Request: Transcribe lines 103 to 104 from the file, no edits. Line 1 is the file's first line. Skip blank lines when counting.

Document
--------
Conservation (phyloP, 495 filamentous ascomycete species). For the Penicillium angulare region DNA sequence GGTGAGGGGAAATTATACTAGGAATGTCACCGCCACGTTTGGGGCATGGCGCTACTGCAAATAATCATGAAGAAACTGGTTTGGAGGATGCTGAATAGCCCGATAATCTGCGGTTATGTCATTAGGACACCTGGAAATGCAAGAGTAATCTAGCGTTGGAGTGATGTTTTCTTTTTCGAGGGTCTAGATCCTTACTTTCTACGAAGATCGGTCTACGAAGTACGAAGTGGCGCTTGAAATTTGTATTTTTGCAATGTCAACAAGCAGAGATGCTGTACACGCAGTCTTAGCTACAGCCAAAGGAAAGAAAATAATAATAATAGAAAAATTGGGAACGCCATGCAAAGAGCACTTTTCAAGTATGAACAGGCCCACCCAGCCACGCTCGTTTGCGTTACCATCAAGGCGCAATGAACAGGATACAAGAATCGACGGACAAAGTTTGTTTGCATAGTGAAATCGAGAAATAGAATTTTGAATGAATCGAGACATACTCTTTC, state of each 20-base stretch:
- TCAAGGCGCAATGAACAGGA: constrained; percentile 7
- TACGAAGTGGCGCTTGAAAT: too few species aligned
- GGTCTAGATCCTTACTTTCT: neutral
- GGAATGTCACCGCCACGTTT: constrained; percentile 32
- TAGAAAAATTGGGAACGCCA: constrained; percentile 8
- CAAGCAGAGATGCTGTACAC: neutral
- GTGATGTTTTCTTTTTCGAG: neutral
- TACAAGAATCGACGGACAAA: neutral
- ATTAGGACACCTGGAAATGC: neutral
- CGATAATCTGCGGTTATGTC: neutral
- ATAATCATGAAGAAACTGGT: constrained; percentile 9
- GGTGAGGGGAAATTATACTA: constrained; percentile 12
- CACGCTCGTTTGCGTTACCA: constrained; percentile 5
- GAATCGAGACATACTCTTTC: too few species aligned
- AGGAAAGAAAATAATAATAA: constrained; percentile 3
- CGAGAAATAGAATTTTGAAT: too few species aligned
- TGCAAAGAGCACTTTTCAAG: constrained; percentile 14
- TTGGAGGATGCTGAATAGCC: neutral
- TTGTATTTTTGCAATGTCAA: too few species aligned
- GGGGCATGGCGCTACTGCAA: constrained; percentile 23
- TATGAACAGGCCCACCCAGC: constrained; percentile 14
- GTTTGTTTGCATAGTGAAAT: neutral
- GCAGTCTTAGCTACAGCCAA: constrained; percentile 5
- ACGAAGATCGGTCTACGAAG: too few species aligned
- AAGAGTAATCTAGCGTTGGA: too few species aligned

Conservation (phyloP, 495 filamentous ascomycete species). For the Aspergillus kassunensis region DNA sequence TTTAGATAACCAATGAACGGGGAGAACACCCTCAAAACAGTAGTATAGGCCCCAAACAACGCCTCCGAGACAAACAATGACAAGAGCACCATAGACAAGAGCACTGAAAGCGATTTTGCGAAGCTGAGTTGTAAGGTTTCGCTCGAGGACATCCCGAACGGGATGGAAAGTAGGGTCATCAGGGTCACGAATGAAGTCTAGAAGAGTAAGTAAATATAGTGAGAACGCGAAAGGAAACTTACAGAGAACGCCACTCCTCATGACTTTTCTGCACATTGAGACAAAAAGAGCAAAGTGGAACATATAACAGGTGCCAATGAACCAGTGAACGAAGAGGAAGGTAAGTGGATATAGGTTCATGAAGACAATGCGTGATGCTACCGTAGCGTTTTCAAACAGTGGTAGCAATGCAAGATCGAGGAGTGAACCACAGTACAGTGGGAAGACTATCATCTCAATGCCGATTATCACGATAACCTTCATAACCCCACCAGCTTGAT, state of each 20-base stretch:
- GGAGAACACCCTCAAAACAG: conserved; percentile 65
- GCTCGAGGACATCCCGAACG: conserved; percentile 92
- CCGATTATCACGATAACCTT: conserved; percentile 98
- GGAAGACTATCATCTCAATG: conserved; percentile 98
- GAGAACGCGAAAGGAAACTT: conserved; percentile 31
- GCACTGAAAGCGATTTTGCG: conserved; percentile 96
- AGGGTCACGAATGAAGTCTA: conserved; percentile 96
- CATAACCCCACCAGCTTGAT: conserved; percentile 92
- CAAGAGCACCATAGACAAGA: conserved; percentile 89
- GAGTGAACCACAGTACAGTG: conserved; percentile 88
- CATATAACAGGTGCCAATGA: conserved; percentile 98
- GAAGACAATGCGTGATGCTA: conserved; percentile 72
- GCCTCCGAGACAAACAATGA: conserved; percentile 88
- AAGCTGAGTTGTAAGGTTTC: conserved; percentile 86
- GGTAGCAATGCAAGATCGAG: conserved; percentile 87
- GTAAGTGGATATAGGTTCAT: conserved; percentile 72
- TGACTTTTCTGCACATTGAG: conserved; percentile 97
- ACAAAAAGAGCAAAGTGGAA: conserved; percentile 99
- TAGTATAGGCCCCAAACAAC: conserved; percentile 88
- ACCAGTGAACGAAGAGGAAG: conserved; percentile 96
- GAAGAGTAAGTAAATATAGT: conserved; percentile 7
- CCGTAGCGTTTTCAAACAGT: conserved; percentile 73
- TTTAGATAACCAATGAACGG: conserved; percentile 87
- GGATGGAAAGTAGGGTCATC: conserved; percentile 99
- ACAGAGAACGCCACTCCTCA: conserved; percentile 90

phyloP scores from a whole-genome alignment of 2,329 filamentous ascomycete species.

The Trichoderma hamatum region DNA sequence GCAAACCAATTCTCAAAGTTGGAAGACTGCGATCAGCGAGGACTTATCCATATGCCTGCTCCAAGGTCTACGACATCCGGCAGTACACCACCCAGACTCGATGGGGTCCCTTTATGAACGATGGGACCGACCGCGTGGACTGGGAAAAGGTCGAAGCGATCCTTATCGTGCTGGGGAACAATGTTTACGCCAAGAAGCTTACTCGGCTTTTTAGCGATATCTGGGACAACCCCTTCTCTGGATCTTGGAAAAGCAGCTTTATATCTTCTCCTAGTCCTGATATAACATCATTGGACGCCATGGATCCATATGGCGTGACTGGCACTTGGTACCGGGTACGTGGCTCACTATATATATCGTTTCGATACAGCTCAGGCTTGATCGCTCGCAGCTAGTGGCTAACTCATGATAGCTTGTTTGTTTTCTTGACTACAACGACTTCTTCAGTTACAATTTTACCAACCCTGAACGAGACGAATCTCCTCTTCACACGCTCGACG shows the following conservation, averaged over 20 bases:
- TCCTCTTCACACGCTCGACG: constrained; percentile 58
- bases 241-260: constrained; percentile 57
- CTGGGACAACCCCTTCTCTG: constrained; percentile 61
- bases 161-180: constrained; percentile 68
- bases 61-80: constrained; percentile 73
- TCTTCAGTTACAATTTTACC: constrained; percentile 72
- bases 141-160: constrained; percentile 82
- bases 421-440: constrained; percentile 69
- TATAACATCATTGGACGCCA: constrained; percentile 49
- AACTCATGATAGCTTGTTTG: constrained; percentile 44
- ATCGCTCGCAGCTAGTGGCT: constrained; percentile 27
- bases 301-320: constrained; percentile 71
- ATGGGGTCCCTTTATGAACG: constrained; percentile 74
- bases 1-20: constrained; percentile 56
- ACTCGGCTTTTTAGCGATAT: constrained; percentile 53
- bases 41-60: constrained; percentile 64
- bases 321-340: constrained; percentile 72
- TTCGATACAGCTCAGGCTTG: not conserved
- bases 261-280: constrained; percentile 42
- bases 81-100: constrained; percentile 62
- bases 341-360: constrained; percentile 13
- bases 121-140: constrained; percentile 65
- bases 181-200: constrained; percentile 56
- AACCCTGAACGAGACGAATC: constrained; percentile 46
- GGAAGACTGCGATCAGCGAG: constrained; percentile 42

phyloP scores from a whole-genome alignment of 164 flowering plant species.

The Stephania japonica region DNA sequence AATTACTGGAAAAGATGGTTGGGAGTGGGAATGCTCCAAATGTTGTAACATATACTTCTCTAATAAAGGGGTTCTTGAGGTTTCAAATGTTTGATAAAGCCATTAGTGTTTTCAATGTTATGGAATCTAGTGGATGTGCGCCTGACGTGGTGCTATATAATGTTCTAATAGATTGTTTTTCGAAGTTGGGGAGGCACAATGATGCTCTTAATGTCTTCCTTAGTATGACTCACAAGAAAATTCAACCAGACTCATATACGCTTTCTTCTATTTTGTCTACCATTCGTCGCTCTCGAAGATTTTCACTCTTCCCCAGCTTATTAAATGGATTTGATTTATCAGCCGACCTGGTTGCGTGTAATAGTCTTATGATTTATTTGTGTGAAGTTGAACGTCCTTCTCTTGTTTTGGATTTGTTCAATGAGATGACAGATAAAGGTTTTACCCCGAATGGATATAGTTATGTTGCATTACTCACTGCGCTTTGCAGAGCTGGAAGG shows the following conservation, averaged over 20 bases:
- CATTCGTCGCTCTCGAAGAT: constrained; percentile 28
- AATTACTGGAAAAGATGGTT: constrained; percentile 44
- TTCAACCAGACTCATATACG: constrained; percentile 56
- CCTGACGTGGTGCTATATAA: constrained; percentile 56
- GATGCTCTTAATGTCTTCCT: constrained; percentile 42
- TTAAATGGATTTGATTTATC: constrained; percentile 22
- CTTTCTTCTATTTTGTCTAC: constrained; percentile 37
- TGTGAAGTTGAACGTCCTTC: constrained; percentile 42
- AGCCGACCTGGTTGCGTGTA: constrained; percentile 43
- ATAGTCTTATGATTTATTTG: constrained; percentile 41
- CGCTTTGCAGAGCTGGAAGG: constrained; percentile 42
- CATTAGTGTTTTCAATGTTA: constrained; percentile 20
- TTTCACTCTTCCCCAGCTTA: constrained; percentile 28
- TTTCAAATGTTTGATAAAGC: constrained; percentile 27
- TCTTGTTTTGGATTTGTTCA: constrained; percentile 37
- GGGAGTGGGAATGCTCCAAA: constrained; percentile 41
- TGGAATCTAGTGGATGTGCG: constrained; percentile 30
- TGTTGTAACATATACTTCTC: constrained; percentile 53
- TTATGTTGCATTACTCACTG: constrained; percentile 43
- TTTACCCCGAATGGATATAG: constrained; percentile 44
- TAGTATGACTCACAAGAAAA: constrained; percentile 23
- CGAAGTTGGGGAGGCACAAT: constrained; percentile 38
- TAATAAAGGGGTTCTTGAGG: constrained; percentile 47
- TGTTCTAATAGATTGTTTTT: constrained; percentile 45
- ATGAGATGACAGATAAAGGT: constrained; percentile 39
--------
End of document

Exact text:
- CGAAGTTGGGGAGGCACAAT: constrained; percentile 38
- TAATAAAGGGGTTCTTGAGG: constrained; percentile 47